Censorship is a dicey subject.
While limiting sensitive information pertaining to national security is expected, we always have to consider who is behind that limiting and to what extent it may potentially run afoul of our constitutional right to reasonable privacy.
For example, the Uniting and Strengthening America By Providing Appropriate Tools Required to Intercept and Obstruct Terrorism (USA PATRIOT) Act passed in October 2001 after the terrorist attack on the World Trade Center a month before handed the federal government sweeping authority to wire-tap, bulk collect meta data, and surveil bank records.
Its potential for intrusion on people’s privacy was so controversial, Barack Obama signed the “USA Freedom Act” in 2015 to rein in bulk data collection.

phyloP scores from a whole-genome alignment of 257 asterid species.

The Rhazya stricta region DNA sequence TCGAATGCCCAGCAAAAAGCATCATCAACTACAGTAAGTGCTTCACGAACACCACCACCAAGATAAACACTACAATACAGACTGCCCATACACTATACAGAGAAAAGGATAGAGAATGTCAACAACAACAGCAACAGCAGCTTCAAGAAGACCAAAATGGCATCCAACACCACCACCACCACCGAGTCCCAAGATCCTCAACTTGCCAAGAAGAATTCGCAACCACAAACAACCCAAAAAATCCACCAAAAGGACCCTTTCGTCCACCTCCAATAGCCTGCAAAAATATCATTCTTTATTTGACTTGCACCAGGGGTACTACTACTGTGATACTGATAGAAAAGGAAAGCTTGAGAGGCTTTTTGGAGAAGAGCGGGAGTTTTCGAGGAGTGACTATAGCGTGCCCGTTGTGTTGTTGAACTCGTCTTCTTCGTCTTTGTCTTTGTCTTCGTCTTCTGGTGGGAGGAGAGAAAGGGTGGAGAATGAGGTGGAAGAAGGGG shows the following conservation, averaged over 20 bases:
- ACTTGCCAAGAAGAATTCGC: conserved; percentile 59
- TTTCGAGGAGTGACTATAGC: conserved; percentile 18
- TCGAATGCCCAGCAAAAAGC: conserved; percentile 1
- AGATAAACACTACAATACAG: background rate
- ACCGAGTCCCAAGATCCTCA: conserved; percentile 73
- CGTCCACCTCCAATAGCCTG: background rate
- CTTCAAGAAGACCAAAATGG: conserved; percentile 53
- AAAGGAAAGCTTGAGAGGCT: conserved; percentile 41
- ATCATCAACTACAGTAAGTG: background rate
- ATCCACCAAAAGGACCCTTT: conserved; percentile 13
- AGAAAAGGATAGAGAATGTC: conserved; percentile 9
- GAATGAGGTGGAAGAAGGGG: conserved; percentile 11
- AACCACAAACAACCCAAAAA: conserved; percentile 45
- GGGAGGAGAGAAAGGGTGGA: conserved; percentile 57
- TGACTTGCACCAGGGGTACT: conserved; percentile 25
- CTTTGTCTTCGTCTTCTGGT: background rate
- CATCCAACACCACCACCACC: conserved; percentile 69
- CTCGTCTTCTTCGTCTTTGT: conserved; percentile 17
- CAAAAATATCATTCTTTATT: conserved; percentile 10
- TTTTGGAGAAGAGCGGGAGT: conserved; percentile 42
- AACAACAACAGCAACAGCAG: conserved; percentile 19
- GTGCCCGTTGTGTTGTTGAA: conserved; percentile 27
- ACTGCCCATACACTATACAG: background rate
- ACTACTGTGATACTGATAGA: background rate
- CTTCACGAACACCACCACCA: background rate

A US court of appeals that year ruled bulk collection of telephone meta data unconstitutional after former National Security Agency employee Edward Snowden in 2013 sounded the alarm on the practice before fleeing for asylum in Russia.
Republicans and Democrats alike have deemed censorship a slippery slope.
Indeed, how much privacy specifically and how many of our freedoms in general can we be expected to compromise in the name of “safety and security” before they’re totally eroded?
It’s not an easy question to answer.
Today we find ourselves asking that question again.
Introduced by Democratic Va. Sen. Mark Warner, the bill with 13 republican, 11 Democrat, and one Independent co-sponsor, seeks to “authorize the Secretary of Commerce to review and prohibit certain transactions between persons in the United States and foreign adversaries, and for other purposes.”